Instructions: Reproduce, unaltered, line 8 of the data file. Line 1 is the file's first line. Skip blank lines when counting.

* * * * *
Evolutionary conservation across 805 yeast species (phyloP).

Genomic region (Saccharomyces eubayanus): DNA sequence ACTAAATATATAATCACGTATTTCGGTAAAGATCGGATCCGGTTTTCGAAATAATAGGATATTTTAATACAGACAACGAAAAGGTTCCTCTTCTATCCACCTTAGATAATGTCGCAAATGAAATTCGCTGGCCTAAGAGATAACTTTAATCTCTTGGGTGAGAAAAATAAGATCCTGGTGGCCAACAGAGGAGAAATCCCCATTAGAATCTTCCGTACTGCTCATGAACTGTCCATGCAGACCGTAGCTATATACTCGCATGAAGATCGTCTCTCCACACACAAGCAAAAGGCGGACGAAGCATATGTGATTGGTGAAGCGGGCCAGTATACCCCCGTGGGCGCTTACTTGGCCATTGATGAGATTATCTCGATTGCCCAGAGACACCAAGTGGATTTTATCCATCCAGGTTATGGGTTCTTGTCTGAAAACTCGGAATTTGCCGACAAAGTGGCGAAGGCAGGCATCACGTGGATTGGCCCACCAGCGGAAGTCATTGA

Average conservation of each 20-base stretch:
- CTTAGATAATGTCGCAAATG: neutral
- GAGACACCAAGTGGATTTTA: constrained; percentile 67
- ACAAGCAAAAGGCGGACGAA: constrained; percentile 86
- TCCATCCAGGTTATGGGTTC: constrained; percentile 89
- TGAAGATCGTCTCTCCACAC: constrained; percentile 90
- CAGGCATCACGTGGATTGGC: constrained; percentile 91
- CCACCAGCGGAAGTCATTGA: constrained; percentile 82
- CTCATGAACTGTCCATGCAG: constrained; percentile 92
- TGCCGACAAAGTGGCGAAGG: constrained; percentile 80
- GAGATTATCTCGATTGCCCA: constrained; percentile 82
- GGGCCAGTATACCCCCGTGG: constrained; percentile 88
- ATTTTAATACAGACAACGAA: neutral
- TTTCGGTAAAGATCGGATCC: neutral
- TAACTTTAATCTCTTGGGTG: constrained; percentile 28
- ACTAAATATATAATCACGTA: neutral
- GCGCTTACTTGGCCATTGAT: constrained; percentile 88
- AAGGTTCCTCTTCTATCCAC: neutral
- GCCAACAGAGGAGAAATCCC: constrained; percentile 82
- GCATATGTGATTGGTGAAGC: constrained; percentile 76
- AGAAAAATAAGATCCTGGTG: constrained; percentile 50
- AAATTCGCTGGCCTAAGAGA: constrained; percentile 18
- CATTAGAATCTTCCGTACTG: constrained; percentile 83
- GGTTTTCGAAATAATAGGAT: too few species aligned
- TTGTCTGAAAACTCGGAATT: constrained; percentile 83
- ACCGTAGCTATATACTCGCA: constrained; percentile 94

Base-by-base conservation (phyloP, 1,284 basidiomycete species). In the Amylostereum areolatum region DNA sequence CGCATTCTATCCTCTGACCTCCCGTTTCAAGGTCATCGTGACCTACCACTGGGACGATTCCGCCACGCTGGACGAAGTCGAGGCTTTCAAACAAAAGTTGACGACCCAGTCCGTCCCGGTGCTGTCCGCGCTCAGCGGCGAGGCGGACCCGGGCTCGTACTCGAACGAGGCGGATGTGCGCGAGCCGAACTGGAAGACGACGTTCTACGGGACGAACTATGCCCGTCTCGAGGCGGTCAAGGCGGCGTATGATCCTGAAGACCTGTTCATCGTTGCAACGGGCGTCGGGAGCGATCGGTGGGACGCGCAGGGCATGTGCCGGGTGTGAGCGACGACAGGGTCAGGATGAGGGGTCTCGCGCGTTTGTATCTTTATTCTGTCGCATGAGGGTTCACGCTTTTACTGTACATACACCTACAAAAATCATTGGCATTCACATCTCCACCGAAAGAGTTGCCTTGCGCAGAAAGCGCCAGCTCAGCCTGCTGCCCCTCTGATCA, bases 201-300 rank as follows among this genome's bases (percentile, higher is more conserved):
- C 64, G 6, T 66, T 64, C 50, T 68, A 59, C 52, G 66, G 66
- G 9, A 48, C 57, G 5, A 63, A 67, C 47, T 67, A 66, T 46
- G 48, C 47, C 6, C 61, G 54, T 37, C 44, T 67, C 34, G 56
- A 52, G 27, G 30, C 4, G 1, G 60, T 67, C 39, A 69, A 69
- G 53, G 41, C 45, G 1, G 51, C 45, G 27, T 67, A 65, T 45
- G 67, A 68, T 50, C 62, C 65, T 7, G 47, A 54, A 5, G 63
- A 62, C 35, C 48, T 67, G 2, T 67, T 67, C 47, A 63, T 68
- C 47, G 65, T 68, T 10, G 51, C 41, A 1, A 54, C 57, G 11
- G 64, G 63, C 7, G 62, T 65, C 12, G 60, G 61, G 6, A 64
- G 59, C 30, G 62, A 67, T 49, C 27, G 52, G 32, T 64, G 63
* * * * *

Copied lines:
- TGAAGATCGTCTCTCCACAC: constrained; percentile 90